Month: April 2015

Recent Purchase: SNC-Lavalin Group Inc (TSE: SNC)

Purchases

Good evening,

I’ve been thinking a lot about how I had my portfolio set up and found that, while REITs were great for yield, I needed a much larger level of diversification and something more solid to work off and kick start an early retirement. My interest has been swayed greatly towards the level of dividend growth as opposed to simply dividend yield. It’s wonderful to get free raises year after year for the hard work companies put in when given your hard-earned cash. You make more and more every year with consistent dividend growers, meaning your portfolio will compound even greater, and you’ll find a lot more security; especially considering these type of companies are taking care of their shareholders and would not want to break a dividend streak.

And with that, I made my jump into the Canadian Industrials sector with my purchase of SNC-Lavalin Group Inc (TSE: SNC), purchasing 25 shares at $42.47. This company is a bit of a risky investment at the moment due to it being under legal fire, which caused many investors to fly the coup and leaving the company at a fantastic value for contrarian and value investors who believe in it to swoop in. I won’t go into detail about the lawsuit, but I am personally not too worried in relation to future prospects; especially since it seems to have possibly bottomed out and is starting to make a small climb back up as people are seeing the value.

So… Let’s get into the nitty gritty of why I thought this is an attractive company to own. It’s now the end of the day (I bought the shares this morning) and SNC’s share price has grown to $42.98 (up 1.54% in total today). SNC is trading at an astoundingly low trailing P/E of 4.8, and a (not incredible) dividend of 2.33%. At first, this pushed me away from the company, but after studying the dividend growth I decided I would let it go and invest anyway. The company has a 5-year yield growth rate of 9.14%. They’ve steadily increased dividends for the past 14 years, and their payout ratio is a very low 10.96%. The low payout ratio means they have a lot of room to increase dividends, and I would hope for them to do so as investors stick around through their legal issues. I also put the company through regardless of current dividend yield because I’m fairly certain the share price will appreciate greatly considering it’s very close to the 52-week low of 36.24, where the 52-week high is 59.63. Not to mention, Thomson Reuters forecasts a 13% increase for the 12-month mean price target of $48.00/share, with a high of $57.20 and a low of $42.00.

This is my second Canadian blue-chip dividend grower and I’m quite pleased with the purchase. I still have a lot of purchases to make since there’s just a wad of cash sitting in my accounts gathering dust instead of working, but prefer to make the decisions slow and steady and enter at decent times with the intention of holding these companies for a very long time.

Not sure if this is my last purchase for April as its coming to a close, but my next entry will probably be in the Communications sector, between Rogers, Telus and Bell.

Happy dividend growing everyone!

Recent Purchase: Bank of Nova Scotia (TSE:BNS)

Purchases

logo-scotiabank-lrg

Hello everyone,

I just purchased Bank of Nova Scotia (Scotiabank) (TSE: BNS) yesterday (23 shares at $65.55), and it’s my first purchase since I started this blog… So I’ll just go ahead and explain to you why I bought BNS.

I’ve been looking at it for the better part of a month now, and it’s been making great gains (3% in the past one month). While it would have been great to have invested at the time I considered it, it doesn’t make a huge difference here since I’m after it’s great dividend. Not to mention, this is my first big blue-chip company; one of the big 5 Canadian Banks. I’m finally making a move away from my beloved REITs for some diversification. I’m starting to believe that Canada will be more bullish than the US market will be this year. My Vanguard Total Stack Market ETF has been dropping while all of my Canadian stocks are rallying (I’m looking for a good exit point before interest rates rise in the US). The reason I bought BNS aside from all the technical aspects, and it’s fantastic dividend growth and potential is that the Bank of Canada announced that it will not be changing interest rates this quarter due to Canada’s stalled economy because of falling oil prices. There was even talk of it potentially being reduced a couple more times before the end of the year, which would really boost the Canadian economy, and drive Canadian stocks higher.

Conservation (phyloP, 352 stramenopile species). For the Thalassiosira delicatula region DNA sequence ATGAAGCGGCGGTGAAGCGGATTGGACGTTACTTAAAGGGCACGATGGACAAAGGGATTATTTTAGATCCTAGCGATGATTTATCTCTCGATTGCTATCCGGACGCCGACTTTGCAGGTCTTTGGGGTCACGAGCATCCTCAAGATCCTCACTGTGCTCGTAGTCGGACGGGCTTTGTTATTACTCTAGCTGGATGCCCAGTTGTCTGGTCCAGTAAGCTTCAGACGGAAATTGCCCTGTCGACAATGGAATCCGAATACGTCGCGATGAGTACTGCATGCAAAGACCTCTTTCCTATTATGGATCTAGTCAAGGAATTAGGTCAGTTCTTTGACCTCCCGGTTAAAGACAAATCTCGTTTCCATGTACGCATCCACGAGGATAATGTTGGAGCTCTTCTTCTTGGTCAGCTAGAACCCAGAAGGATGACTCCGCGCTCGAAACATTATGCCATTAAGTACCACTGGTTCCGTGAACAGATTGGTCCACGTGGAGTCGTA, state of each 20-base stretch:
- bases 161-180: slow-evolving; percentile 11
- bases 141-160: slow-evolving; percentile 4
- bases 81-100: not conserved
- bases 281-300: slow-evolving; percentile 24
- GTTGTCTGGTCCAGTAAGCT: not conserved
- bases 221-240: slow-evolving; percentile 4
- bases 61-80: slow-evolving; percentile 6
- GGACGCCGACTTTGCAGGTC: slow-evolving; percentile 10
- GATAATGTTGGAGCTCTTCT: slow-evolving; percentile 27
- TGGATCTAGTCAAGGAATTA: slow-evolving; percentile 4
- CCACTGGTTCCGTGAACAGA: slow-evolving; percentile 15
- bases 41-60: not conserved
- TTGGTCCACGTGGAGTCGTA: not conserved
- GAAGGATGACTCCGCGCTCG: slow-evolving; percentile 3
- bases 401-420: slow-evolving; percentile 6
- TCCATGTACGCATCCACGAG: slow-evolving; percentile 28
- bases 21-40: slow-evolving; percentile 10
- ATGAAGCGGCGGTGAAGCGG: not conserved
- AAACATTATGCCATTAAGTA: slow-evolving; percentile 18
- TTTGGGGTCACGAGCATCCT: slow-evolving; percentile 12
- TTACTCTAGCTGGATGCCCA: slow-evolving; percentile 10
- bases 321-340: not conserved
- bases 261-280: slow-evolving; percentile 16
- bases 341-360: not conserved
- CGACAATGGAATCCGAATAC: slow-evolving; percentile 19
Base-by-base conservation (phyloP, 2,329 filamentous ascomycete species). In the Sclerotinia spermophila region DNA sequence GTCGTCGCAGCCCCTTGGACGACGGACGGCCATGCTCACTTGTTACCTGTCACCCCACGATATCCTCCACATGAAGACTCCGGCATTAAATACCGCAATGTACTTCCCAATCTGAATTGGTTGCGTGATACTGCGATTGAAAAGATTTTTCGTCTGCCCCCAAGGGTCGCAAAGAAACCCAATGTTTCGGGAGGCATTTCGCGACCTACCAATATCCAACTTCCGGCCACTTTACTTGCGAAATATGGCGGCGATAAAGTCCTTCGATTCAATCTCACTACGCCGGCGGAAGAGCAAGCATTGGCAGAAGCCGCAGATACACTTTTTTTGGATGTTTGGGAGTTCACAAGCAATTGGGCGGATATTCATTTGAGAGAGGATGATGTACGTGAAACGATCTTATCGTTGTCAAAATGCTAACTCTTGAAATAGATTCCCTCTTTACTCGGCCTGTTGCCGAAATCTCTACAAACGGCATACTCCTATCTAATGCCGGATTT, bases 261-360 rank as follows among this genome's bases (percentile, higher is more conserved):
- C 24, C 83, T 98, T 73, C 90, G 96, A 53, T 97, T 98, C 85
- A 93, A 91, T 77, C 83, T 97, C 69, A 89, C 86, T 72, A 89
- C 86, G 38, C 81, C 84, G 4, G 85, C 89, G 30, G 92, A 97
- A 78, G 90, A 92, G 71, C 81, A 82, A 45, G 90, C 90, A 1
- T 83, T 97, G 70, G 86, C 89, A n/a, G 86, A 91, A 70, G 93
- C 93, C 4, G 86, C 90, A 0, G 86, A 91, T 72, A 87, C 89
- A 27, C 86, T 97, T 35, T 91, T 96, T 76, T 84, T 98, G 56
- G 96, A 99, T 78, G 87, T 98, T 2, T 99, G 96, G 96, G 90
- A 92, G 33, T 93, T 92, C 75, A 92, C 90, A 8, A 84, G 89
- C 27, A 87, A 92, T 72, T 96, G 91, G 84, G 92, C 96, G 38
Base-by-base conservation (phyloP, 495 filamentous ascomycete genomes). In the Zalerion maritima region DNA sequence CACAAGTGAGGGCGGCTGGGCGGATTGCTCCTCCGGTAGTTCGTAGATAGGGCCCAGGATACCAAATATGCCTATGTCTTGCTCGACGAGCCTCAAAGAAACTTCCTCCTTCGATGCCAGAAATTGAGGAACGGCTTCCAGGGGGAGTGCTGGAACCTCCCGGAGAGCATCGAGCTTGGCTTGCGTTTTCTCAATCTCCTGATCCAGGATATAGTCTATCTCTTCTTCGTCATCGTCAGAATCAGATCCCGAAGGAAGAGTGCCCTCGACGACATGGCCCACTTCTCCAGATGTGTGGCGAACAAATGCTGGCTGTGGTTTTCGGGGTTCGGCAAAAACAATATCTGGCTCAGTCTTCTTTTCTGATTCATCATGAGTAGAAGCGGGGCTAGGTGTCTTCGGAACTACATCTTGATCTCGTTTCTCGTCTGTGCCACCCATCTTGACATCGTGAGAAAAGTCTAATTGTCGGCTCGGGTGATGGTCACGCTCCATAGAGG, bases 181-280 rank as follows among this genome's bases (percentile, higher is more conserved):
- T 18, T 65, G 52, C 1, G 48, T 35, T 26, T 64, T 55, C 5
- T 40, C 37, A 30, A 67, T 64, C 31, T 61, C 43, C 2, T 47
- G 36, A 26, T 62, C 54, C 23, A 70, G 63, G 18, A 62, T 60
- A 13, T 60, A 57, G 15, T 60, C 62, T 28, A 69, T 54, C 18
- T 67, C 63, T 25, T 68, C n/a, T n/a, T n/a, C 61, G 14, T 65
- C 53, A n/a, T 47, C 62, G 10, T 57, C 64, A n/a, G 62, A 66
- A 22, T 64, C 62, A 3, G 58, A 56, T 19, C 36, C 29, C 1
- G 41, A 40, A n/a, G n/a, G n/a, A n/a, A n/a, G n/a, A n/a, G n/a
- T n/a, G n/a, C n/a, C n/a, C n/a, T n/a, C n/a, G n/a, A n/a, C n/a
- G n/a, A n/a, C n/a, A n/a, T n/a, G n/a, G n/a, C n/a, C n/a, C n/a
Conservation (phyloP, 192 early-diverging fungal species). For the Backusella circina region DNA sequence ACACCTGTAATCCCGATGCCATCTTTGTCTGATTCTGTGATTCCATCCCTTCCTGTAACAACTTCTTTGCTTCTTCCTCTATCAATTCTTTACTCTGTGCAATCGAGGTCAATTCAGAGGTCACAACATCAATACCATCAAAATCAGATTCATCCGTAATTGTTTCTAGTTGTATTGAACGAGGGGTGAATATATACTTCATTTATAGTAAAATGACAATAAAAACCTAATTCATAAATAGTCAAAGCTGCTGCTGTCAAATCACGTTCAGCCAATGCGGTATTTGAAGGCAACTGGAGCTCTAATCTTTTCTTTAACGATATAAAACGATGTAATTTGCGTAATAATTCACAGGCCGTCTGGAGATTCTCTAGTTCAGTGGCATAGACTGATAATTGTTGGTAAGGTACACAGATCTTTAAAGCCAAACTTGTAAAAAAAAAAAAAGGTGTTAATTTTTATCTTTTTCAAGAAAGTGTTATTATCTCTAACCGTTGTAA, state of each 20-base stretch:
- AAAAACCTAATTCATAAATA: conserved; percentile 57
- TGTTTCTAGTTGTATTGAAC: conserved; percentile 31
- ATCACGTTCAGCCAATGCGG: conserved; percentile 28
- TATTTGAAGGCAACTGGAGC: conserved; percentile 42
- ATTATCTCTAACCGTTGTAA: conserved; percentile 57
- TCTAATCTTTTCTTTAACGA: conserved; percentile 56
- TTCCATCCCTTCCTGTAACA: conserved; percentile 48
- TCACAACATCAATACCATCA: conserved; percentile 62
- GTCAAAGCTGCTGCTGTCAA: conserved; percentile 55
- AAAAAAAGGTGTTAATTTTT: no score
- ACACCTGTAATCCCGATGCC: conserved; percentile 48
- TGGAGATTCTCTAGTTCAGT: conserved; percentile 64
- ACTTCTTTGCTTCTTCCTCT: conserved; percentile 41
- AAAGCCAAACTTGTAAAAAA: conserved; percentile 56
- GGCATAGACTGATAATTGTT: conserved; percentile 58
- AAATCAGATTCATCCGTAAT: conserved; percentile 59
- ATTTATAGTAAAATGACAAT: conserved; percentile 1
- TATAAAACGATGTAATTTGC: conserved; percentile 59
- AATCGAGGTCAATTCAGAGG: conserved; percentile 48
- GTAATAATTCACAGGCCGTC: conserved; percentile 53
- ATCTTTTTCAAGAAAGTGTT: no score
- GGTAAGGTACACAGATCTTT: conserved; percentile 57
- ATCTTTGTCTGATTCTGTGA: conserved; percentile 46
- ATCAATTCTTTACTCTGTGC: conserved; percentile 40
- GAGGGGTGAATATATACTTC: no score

BNS is currently sitting at a P/E of 11.53, the lowest of the 5 banks and a dividend yield of 4.14%, falling only slightly below CIBC (TSE:CM)’s dividend of 4.4%. It has a 52-week low of $60.75 and 52-week high of $74.94, having bought at $65.55, there’s definitely room for it to grow. Capital gains are well and all, but over here at Dividend Beginner, we’re obviously interested in the dividends… You’ll hear me say this a lot. And BNS is a solid blue-chip Canadian bank, so as far as I can see, things are pretty safe.

Since 2011, BNS has been raising their dividends every two quarters. Back in 2010, the annual dividend was $1.96 per share and has grown to $2.72 which is an annual growth of 8.54%. Imagine that… Getting an 8.5% raise every year for not doing anything on all your shares of BNS. That’s what I like to call putting your money to work. Once you start that, there’s no going back. These shares of BNS will add $62.56 to my yearly dividends at their current yield, and will go up and up and up from there.

If not for BNS I would have invested in either CIBC (TSE:CM) or RBC (TSE:RY), so those are also some nice Canadian bank stocks to research and analyze, but I’m happy with BNS and will be holding onto these shares for a very long time. I’m glad to have finally invested in a blue chip company; off to a good start here.

Which Investment Goes In Which Account

Taxes

Hello everyone,

Today I’ll be talking about how I plan my investments – in which account do I put which investment? I’m pretty new to the stock market, so I actually only currently have a TFSA set up for investing, but just applied today for a non-registered account to make investments from. Out of the three different Canadian accounts (TFSA, RRSP & non-registered), there are different strategies one may employ based on the different tax sheltering effects each account holds; which can add up to A LOT of money remaining in your pocket, instead of the government’s, over your investment career!